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Successful Public Policy

17

Treaty of Waitangi settlements: Successful symbolic reparation

Janine Hayward

Treaty settlements as policy success

New Zealand’s ambitious Treaty of Waitangi settlements policy aims to achieve the ‘full and final’ settlement of the historical injustices Māori suffered through Crown1 action and inaction that breached the 1840 treaty. In the broadest sense, treaty settlement policy can be judged a success. The process of addressing treaty grievances began tentatively in the 1970s under considerable, sustained pressure from Māori. It gathered momentum in the 1990s with bipartisan political support (despite public ambivalence) and is now nearing completion. The Waitangi Tribunal is the independent commission tasked with inquiring into Māori claims and making recommendations to the government for redress. To date, it has issued more than 100 reports relating to almost 80 per cent of New Zealand’s landmass. The government department negotiating treaty settlements, the Office of Treaty Settlements (OTS), aims to complete historical settlements with all ‘willing and able groups’ by 2020. By March 2018, the OTS had completed more than 60 settlements.

The Crown’s purpose in developing the settlement policy has been, in its own words, to ‘devise an approach to financial and commercial redress’ through negotiated settlement that resolves Māori grievance, contributes to Māori economic and social development and is fair between different Māori claimant groups. This approach also ‘takes account of New Zealand’s ability to pay, considering all the other demands on public spending such as health, education, social welfare, transport and defence’ (OTS 2002: 87).

The significance of treaty settlements broadly speaking cannot be underestimated. Settlements have altered New Zealand’s political, economic and social landscapes. The process has, arguably, laid bare New Zealand’s colonial history, established new relationships between the Crown and iwi (tribes) and reestablished an economic and cultural base for future local and regional Māori development. The New Zealand public has not been directly engaged in this policy process; it is kept at arm’s length from settlements, which are a political negotiation between the treaty partners, Māori and the Crown. Private land cannot be used in settlements. This has also relieved the public of ‘guilt by association’; New Zealanders today are not held accountable for the sins of their colonial past. Public support for settlements policy has waxed and waned over the years; despite this, governments of the left and the right have stayed the course.

Using Marsh and McConnell’s (2010) framework for assessing policy success, the following discussion of the treaty settlement policy reveals that, in programmatic terms (which relate to the implementation and outcomes of the policy), the value underpinning the policy from the perspective of Māori was always clear. Māori have argued tirelessly since 1840 for the Crown to honour the treaty. By the 1970s, their protests could no longer be ignored and the government saw value in acting pragmatically to take the heat out of Māori demands. As time went on, governments came to see treaty settlements as ‘the right thing to do’. The treaty settlement process has evolved as events and incidents have encouraged—and, in some cases, forced—the government and Māori to act. Crocker (2016: i) describes the policy as responding to ‘a combination of factors, such as the broad context of the “Māori Renaissance”, social shifts in understanding the past, legal cases and political pressure from iwi’. The success of the settlements policy in terms of outcomes is also clear, to an extent. Māori grievances have been heard and acknowledged for the public record; the Crown has atoned and made some reparations for its historical actions and inactions that caused extensive grievances for Māori. The policy has also been enduring and enjoyed bipartisan support. But, as McConnell (2010: 351) notes: ‘[S]uccess is in the eye of the beholder, depending on the factors such as a protagonist’s values, beliefs and extent to which they are affected by the policy.’ From the perspective of Māori, who are most affected by the policy, the policy’s success is qualified: only a fraction of Māori loss has been repaired and the material and political outcomes for Māori are limited.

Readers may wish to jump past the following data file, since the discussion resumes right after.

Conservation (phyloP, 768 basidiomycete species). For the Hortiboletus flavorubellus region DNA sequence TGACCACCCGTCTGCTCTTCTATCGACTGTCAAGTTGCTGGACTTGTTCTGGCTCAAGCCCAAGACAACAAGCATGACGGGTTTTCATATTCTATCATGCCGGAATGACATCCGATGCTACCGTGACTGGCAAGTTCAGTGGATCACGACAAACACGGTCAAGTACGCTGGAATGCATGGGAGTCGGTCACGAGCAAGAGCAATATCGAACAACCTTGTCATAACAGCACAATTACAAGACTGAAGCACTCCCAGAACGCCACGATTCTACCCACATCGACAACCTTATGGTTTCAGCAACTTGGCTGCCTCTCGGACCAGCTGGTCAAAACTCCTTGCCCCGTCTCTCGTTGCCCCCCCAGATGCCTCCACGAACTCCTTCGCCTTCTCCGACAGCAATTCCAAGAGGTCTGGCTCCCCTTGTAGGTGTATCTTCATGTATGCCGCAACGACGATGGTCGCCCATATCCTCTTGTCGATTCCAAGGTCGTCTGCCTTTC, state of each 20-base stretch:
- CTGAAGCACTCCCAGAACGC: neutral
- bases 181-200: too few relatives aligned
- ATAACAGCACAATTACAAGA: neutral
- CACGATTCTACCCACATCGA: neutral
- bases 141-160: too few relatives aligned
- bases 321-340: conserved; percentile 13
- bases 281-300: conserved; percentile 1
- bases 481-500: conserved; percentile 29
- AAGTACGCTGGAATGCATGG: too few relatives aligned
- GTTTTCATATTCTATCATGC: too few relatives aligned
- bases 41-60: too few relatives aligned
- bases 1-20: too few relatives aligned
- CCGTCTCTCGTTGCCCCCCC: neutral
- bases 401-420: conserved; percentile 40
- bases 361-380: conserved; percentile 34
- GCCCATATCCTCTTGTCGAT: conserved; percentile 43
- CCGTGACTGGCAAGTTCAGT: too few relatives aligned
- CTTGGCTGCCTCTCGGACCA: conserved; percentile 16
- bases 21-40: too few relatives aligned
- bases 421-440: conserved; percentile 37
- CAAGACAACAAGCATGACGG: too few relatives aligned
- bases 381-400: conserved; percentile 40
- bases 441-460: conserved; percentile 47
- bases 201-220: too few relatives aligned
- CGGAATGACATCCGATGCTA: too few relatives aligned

In terms of process (relating to the legitimacy and sustainability of the policy), both Māori and the Crown have done considerable learning over time as the extent of treaty grievances and the scale of the project became clear. Māori have adapted as the Crown’s policy process unfolded—at times pushing back against limitations imposed by the government relating to the redress paid to Māori and the time frame for the process. The Crown has also shown, as discussed below, some willingness to adapt and develop the policy over time in response to Māori demands and changing circumstances.

Settlements policy is also significant in political terms, particularly in relation to the way various governments have managed to sustain the policy through time, despite the public’s ambivalence (and sometimes hostility) towards it. The policy itself has never been legislated; it is a political conversation sustained over several decades between the treaty partners. This relationship has endured and developed despite a general lack of public support for the policy over time. Both treaty partners have evolved and been shaped by the necessary political manoeuvring, negotiation, tension and compromise. But perhaps the most striking thing about the policy process is its endurance through time—surviving for over 40 years and five changes of government since its earliest inception in 1975.